The Dorset and East Devon Coast is popularly known as the ‘Jurassic Coast’
The Jurassic Coast runs along the English Channel from the red cliffs of Exmouth in the west up to the limestone of the Purbeck peninsula near the town of Poole in the east. It owes its iconic name partially to a popular film but primarily to the fact that the coast of Dorset and East Devon is a geological and archaeological timeline of the history of the earth, spanning the Triassic, the Jurassic and the Cretaceous periods. Normally these time periods would have been layered on top of each other, but on this coastline they are formed as a continuous sequence which means that you can literally walk through time – from one period to the next – covering 185 million years in 155 km.
In addition to being important for the study of earth sciences, the Jurassic Coast is also a living coastal landscape and a recreational area popular among other things for hiking. A walk on the well kept Coast Path is highly recommended and possibly the best way to really experience this beautiful and varied coastline, its towns and villages, the undulating landscape, the characteristic coves and the stunning cliffs hovering over pebble beaches. Among the many highlights and visual treats along the coast is the impressive rock formation – the Durdle Door (see photo below).
Read more about the Jurassic Coast…
Stonehenge as it stands today is the ruins of a construction that began around 2500 BC. By then the largest stones, the sarsens weighing up to 35 tonnes, and the inner horseshoe shaped circles of smaller bluestones had been transported here from Wiltshire 30 km away and from Preseli Hills in Wales, 240 km away.
Exactly how these massive stones were transported over long distances and subsequently erected is still an unresolved part of the larger Stonehenge puzzle but it is generally believed that they were brought here using water transport for the smallest stone from Wales, then dragged over land on wooden sledges of some kind. On the last stretch, they were possibly floated on the river Avon that flows nearby. It would take an estimated 12 days to transport a sarsen stone from Wiltshire to Stonehenge (30 km).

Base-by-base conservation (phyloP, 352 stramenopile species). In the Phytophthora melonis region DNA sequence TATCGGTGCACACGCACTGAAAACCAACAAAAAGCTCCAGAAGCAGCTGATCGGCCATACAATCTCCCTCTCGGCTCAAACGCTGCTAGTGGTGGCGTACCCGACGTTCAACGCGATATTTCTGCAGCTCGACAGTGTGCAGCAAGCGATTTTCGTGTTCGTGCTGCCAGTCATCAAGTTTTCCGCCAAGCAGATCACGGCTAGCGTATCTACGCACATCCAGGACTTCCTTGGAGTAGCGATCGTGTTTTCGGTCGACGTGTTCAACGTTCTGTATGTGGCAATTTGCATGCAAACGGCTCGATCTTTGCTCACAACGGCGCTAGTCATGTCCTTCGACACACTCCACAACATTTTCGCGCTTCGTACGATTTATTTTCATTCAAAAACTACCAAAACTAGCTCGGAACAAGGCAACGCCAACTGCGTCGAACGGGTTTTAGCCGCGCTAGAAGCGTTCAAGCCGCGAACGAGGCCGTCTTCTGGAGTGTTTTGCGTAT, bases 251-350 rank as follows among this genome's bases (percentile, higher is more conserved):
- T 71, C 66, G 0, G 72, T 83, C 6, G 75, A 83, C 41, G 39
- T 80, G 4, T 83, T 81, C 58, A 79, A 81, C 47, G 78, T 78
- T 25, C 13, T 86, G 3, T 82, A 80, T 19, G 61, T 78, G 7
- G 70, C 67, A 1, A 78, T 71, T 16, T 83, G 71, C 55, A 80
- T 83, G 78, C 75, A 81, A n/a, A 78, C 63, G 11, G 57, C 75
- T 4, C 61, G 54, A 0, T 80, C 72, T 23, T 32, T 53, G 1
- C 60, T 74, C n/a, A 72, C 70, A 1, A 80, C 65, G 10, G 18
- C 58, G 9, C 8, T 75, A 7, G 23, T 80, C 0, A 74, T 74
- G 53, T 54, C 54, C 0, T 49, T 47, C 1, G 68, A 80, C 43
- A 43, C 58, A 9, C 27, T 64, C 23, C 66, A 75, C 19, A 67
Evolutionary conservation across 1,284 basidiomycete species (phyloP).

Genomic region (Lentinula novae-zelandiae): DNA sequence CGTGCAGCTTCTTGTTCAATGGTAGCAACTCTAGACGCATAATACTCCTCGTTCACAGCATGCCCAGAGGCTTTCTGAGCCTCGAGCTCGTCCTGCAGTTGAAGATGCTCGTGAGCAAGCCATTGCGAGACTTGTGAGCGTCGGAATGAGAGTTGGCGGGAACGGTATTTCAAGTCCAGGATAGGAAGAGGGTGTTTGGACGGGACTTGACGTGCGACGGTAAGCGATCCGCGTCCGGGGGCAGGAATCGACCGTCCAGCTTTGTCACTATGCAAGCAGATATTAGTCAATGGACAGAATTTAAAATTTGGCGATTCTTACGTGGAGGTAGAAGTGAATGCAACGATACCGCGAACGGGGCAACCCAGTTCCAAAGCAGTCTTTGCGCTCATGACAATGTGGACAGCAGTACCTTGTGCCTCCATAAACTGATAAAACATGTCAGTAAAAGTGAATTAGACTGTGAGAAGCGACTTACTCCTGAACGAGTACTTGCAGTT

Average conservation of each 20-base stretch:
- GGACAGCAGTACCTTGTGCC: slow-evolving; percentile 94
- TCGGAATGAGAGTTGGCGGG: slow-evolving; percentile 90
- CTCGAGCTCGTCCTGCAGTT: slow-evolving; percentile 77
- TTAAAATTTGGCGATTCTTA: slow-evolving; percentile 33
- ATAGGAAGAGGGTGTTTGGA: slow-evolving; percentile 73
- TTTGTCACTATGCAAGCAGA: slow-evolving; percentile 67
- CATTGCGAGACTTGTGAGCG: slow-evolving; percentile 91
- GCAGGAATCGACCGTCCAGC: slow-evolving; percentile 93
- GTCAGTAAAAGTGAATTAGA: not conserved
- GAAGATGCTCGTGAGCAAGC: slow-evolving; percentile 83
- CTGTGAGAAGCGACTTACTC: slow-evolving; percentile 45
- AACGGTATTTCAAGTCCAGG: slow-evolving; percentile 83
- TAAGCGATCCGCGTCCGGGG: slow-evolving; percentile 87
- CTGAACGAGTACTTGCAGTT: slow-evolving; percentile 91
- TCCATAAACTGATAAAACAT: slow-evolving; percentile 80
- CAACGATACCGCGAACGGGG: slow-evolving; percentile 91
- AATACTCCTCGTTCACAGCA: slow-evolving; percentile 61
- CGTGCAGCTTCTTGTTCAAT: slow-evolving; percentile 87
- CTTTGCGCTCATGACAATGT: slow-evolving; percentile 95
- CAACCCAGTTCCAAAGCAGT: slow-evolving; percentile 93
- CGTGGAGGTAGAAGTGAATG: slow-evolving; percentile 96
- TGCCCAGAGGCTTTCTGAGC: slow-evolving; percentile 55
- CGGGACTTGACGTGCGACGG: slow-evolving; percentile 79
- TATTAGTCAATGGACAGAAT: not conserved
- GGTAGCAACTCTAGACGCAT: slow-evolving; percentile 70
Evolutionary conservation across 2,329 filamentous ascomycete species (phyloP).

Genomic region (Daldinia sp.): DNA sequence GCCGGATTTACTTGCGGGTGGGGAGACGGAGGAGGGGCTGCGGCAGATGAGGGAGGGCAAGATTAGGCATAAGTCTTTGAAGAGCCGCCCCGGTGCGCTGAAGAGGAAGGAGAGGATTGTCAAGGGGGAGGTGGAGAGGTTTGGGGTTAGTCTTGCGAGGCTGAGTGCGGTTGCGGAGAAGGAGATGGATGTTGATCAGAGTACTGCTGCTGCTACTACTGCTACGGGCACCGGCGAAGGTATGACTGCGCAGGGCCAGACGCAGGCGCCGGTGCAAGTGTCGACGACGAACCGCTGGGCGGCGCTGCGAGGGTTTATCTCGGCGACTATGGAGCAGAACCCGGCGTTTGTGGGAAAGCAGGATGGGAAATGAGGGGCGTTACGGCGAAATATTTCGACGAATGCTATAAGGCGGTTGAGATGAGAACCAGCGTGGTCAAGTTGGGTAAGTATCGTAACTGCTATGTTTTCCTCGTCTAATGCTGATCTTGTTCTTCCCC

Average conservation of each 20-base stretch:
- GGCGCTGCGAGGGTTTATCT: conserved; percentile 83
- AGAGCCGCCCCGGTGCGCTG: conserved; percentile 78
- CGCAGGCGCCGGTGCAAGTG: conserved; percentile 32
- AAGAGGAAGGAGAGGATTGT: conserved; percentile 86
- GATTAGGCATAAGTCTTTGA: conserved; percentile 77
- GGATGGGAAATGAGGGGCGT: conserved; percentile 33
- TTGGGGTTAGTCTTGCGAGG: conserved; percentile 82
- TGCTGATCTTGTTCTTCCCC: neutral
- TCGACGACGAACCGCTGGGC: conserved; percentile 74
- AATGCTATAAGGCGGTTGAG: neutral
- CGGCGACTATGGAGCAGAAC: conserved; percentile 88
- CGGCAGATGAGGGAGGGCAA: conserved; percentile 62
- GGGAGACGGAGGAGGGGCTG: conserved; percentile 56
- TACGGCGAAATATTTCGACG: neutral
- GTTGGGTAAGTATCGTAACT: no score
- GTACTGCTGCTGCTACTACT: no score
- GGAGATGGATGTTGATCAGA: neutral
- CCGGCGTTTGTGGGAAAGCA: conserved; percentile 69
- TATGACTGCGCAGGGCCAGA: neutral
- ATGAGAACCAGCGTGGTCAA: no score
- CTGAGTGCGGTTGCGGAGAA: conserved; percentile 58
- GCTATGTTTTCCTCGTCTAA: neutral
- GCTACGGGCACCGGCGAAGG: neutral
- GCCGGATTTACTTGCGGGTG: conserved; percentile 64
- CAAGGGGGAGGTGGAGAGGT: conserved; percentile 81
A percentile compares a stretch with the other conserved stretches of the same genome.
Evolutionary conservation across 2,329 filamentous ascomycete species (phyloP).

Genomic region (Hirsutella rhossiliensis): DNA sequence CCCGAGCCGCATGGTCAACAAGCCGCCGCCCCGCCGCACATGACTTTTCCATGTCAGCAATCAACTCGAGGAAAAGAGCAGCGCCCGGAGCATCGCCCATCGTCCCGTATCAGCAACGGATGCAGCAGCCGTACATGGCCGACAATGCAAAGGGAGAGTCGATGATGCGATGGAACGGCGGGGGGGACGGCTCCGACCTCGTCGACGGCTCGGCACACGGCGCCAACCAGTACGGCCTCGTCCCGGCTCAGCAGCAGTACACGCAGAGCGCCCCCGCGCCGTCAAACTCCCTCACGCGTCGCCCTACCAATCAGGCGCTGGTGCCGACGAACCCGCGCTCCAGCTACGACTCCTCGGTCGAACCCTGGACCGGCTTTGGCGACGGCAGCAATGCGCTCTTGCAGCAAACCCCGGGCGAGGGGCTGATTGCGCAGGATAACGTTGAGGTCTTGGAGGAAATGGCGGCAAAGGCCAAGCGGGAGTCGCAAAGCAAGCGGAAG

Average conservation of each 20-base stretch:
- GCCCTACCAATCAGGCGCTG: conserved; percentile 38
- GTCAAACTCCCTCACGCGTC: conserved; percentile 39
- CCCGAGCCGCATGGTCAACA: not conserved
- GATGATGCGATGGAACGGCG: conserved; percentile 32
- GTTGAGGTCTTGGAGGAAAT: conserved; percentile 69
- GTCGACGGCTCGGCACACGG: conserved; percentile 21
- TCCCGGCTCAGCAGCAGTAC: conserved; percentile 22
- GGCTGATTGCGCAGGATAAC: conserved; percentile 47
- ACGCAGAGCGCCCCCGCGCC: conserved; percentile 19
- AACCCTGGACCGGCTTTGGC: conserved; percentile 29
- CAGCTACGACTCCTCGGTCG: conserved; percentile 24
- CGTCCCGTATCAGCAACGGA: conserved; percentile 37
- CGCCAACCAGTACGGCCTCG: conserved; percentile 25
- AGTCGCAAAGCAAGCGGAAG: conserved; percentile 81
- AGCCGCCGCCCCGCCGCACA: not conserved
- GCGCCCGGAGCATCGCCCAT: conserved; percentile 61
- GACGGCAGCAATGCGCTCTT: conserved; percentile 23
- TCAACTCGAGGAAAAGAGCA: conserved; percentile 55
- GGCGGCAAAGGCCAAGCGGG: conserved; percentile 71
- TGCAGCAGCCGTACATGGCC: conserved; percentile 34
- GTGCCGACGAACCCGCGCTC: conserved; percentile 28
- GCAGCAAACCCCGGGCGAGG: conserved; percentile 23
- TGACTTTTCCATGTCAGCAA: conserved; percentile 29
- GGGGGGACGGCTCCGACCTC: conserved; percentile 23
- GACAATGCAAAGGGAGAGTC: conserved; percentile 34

Stonehenge including Avebury and Associated Sites were inscribed on the World Heritage list in 1986. Avebury, situated 30 km north of Stonehenge, contain the largest prehistoric stone circle in the world, and Silbury Hill, the largest prehistoric mound in Europe. Together they demonstrate outstanding creative and technological achievements in prehistoric times. (Source: UNESCO)
Read more about the Stonehenge Stones…
The City of Bath in South West England was founded by the Romans in the first century AD by the hot spring there, later to become a thermal bath and temple, now the city’s main attraction – the Roman Baths.
In the 18th century urban Bath underwent a total renewal set in motion by architects who’s vision it was to create one of the most beautiful cities in England – and Europe – a place where architecture and landscape blend harmoniously. The dominant building style in Bath is usually referred to as Georgian after the kings that ruled back then. This neoclassical architectural style typically consist of modernized elements largely inspired by the classic Greek monuments. The golden limestone buildings, many of which were inspired by the renown Italian architect Palladio give Bath a stylistically uniform and rather elegant look and feel, picturesquely situated in a pleasant garden-landscape by the River Avon.
Next to the Roman Bath stands the Abbey Church, an English Gothic-style cathedral alone worth a visit to Bath. Not to be missed are also the grandiose Royal Crescent and the Circus residential complexes, the Ponte Vecchio-inspired Pultney Bridge, a stroll in the park or a boat trip on the river, and perhaps an evening at the spa.
More about the City of Bath…